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Stanford permits 'anti-Muslim' conservative speaker...but not without SHARP condemnation

Administrators at Stanford University wrote an open letter denouncing a conservative speaker visiting its campus, but still allowed him to speak on campus Tuesday night.

Susie Brubaker-Cole, vice provost for student affairs and Tiffany Steinwert, dean of religious life, co-authored a blog post criticizing conservative podcaster Andrew Klavan of The Daily Wire for his “anti-Muslim sentiment.” The Stanford administrators wrote that, in a YouTube video, Klavan “distorts the tenets of the Muslim faith, equating Islam with violence and barbarism.”

“We stand firmly against vilification of Islam,” the administrators wrote.

In the video, Klavan says “a proper reading of the Quran reveals that jihad is a spiritual struggle during which a Muslim attempts to rise to a higher plain of consciousness, by slaughtering unbelievers, raping their women, taking over their civilizations, and persecuting and oppressing them until they’re all dead.”

WATCH:

[RELATED: REPORT: Stanford admin suggests frat takes down American flag]

Brubaker-Cole and Steinwert also expressed dismay with flyers from Klavan’s host, the Stanford College Republicans, being featured at the Markaz, which is the school’s Muslim community center.

“This is unacceptable behavior that undermines our community values,” the administrators said.

They said that they “understand it can be deeply frustrating and painful to see speakers invited to campus whose ideologies disparage members of our community,” but encouraged students to stand “in solidarity even in the face of hatred and slander.”

Brubaker-Cole and Steinwert conclude the blog by saying “together we can be and do better.”

The Stanford College Republicans told Campus Reform that it was not surprised when first seeing the letter, but disgusted.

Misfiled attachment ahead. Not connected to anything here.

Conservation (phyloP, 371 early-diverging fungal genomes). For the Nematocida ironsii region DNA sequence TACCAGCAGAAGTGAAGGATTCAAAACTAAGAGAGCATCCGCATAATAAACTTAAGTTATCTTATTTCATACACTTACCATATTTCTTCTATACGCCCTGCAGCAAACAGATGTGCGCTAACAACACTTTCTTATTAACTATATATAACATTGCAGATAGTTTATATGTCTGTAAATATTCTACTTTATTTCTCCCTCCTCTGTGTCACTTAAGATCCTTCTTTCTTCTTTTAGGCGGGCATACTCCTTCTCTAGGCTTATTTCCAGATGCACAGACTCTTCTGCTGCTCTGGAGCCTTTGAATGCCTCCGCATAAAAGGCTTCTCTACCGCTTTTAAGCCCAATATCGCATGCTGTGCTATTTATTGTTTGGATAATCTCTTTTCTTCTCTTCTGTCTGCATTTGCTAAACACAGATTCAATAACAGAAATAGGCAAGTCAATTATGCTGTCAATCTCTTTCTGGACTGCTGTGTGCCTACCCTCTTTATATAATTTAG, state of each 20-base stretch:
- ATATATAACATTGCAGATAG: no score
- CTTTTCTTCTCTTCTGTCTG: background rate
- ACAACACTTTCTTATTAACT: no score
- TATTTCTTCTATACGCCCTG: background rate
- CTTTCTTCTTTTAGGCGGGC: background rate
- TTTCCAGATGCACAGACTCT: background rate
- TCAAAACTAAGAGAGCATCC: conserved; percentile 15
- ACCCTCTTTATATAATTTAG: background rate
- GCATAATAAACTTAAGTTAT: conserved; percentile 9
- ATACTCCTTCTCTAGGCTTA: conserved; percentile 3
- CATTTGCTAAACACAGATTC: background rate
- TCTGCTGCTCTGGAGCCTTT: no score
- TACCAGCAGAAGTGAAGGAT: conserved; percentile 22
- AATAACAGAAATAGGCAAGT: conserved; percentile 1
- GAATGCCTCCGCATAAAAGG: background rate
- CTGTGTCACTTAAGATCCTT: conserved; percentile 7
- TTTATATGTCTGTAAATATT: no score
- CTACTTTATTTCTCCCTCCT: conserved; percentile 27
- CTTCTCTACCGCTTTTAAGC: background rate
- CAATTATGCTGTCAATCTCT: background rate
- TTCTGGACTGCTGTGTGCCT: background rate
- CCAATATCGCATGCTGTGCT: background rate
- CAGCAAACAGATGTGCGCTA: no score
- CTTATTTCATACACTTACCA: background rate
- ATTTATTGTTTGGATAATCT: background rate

“The administration reverted to its typical tactic of distorting the views of our speaker (Andrew Klavan in this case) and whitewashing the legitimate criticism of Islam that Mr. Klavan did actually provide,” a Stanford College Republicans spokesman said.

[RELATED: Stanford flier: Massages and acupunctures ONLY for trans/non-binary students]

The chapter also responded to accusations of ill intent when hanging posters for the event in the Muslim community center, stating that the admi

Read more: https://www.campusreform.org/?ID=12237

Former prof forced to stop talking after criticizing academic senate pres. (AUDIO)

A former professor was forced to stop talking during a public comment section of an early May Santa Barbara City College academic senate meeting after she criticized the president-elect of the senate.

Celeste Barber, a former adjunct professor at SBCC, went to an academic senate meeting to voice her concerns about SBCC professor and the senate’s new president-elect, Raeanne Napoleon. Napoleon, according to Barber, was part of the group of people who tried to stop her from saying the Pledge of Allegiance at a board of trustees meeting back in January.

[RELATED: College scraps Pledge of Allegiance over ‘white nationalism,’ then reinstates]

Barber stated her opposition to Napoleon, but Patricia Stark, the current academic senate president, interrupted her, saying that the senate code of ethics forbids personal attacks.

The former professor said that she was not making a personal attack before describing her experience at the January meeting. 

“I was recognized during public comment, I was there lawfully, within 30 seconds of my speaking, [Napoleon] interrupted me, she attempted to shout me down,” Barber said before she was again interrupted by Stark, who said Barber was “out of order,” according to audio of the meeting.

“I am not out of order, this is a public comment, I have a right to speak here,” Barber responded. [Napoleon] violated my First Amendment right.”

LISTEN (relevant portion begins around 8:40)



The former professor told Campus Reform that Stark then dismissed the senate into a three-minute recess and said Stark was going to call security to remove her.

Barber told Campus Reform that under the Brown Act of California, public criticism of elected officials is allowed, and argued she was not violating any policy.

[RELATED: Rob Lowe is ‘humiliated’ by Pledge of Allegiance ‘idiocy’ at Calif. College (VIDEO)]

According to a fact sheet on the Brown Act by the League of California Cities, the act does cover “school boards and boards of trustees of special districts." Barber suggested that it was hypocritical for the academic senate to call security on her, considering that nobody called security when she was verbally attacked in January.

“When I was attacked in January, and that was very, very serious, nobody called security at t

Read more: https://www.campusreform.org/?ID=12233